Investigating the many concepts presented this term has also aided in my TPACK development. TPACK is the intersection of seven interwoven and interdependent sections of teachers’ knowledge (Harris & Hofer, 2009). I learned that a pedagogically sound method of developing TPACK is to start the process with content-based planning so that technology is integrated into curriculum in a manner that is not technocentric (Papert, 1987). Once these instructional decisions have been made, I can focus on selecting, organizing, and sequencing activity-based tasks. Then choosing the best technology to use from the list of taxonomies given in the Harris and Hofer article comes naturally. The taxonomies have been designed to best serve learning goals and to meet school constraints. I look forward to learning more about how to use these taxonomies in my TPACK development.
I am moving towards the sweet spot in TPACK development. From the course concepts, I have noticed that my process has been this development. I want to incorporate technology into my lesson planning since it is the future, but I want to do it in an authentic and appropriate way. I also want my lessons to spark real-world, relevant learning, which is a requirement for authentic teaching. I have spent the last two years learning how to better create this synergy in my lesson planning.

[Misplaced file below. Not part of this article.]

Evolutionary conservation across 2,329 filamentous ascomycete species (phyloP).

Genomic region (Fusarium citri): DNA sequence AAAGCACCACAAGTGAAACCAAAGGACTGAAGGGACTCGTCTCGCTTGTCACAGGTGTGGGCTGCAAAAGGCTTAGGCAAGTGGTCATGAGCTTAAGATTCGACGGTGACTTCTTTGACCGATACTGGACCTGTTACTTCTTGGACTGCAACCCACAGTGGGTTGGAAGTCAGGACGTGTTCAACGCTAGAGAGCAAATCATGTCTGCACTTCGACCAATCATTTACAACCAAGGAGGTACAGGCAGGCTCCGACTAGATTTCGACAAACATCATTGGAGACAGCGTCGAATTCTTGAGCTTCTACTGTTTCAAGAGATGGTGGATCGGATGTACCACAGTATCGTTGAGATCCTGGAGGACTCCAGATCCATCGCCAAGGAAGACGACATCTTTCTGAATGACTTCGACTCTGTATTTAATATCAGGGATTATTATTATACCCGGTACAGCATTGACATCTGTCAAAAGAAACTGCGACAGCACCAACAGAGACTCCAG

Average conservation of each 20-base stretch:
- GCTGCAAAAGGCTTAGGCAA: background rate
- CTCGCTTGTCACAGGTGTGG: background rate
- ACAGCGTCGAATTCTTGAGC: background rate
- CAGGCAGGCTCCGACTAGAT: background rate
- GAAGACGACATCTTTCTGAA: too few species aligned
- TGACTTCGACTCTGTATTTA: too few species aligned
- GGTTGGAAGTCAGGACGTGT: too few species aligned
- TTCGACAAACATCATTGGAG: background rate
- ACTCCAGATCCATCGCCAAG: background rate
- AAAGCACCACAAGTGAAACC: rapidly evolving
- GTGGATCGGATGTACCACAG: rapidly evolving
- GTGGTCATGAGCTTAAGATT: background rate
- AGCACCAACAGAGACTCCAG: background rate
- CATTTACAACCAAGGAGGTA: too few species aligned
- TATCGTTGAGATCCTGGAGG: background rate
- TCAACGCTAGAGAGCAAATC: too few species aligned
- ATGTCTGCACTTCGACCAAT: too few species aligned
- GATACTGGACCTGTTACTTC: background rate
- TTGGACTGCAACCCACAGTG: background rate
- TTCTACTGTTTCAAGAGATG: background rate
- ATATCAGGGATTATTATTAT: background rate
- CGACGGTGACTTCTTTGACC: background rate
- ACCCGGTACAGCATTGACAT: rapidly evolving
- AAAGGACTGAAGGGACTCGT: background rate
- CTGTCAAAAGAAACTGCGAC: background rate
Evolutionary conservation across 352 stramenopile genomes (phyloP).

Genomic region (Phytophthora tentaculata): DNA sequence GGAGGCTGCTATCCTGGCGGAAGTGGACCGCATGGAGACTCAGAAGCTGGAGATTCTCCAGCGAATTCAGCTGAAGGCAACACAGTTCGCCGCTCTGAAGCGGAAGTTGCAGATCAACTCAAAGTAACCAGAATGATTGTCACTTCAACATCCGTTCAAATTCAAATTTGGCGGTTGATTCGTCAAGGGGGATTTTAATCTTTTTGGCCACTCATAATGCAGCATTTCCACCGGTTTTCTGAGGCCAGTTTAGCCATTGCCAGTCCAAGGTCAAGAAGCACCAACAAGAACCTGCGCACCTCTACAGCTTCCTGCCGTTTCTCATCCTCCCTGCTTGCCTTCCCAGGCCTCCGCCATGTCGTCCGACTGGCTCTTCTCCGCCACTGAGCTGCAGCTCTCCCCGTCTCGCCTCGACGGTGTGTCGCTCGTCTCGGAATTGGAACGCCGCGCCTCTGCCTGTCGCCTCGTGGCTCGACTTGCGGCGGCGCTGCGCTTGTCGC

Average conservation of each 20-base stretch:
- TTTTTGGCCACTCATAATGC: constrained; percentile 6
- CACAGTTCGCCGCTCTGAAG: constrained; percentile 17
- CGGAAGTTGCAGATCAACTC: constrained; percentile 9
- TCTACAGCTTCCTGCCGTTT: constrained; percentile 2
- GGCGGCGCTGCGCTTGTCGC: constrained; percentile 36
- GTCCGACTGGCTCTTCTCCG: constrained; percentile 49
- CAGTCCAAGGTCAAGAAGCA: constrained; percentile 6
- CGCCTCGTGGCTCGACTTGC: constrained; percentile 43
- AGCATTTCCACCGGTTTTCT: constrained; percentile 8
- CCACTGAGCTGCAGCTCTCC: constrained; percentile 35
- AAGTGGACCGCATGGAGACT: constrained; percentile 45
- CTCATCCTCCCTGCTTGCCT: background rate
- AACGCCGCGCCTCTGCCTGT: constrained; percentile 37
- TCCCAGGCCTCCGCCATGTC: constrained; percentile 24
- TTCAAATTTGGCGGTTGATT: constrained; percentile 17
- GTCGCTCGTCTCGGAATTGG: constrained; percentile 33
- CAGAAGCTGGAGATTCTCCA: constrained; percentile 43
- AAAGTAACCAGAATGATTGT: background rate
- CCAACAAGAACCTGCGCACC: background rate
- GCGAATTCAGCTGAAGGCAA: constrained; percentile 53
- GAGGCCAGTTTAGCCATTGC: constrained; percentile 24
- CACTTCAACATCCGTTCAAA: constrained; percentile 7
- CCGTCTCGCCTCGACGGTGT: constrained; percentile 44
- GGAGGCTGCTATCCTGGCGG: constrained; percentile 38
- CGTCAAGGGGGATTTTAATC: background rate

Through awareness of how technology changes teaching and learning, and through reflection and the development of TPACK, I have greatly improved my teaching abilities. By reflecting on my own teaching processes, I am now more adaptive and flexible (Clark & Peterson, 1986).
Clark, C. M., & Peterson, P. L., (1986). Teachers’ thought processes. In M.C. Wittrock (Ed.). Handbook of research on teaching. New York: MacMillan.
Harris, J., & Hofer, M. (2009). Instructional planning activity types as vehicles for
curriculum-based TPACK development. In C.D. Maddux, (Ed.). Research highlights in technology and teacher education 2009 (pp. 99-108). Chesapeake, VA: Society for Information Technology in Teacher Education (SITE).
Jenkins, H. (2006). Confronting the challenges of participatory culture: Media education for the 21st Century. John D. and Catherine T. MacArthur Foundation. Retrieved from http://digitallearning.macfound.org/atf/cf%7B7E45C7E0-A3E0-4B89-AC9C-E807E1B0AE4E%7D/JENKINS_WHITE_PAPER.PDF
New Media Consortium (2005). A Global Imperative: The Report of the 21st Century Literacy Summit.
Papert, S. (1987). A critique of technocentrism in thinking about the school of the future. Retrieved November 16, 2012, from http://www.papert.org/articles/ACritiqueofTechnocentrism.html
Standards for the 21st Century Learner (2007). Retrieved March 29, 2010 from http://www.ala.org/ala/mgrps/divs/guidelinestandards/learningstandards/standards/cfm
Steeves, V. (2012). Young Canadians in a Wired World, Phase 3: Teacher’s Perspective. Retrieved from: http://mediasmarts.ca/sites/default/files/pdfs/publication-report/full/YCWWIII-Teachers-Perspectives.pdf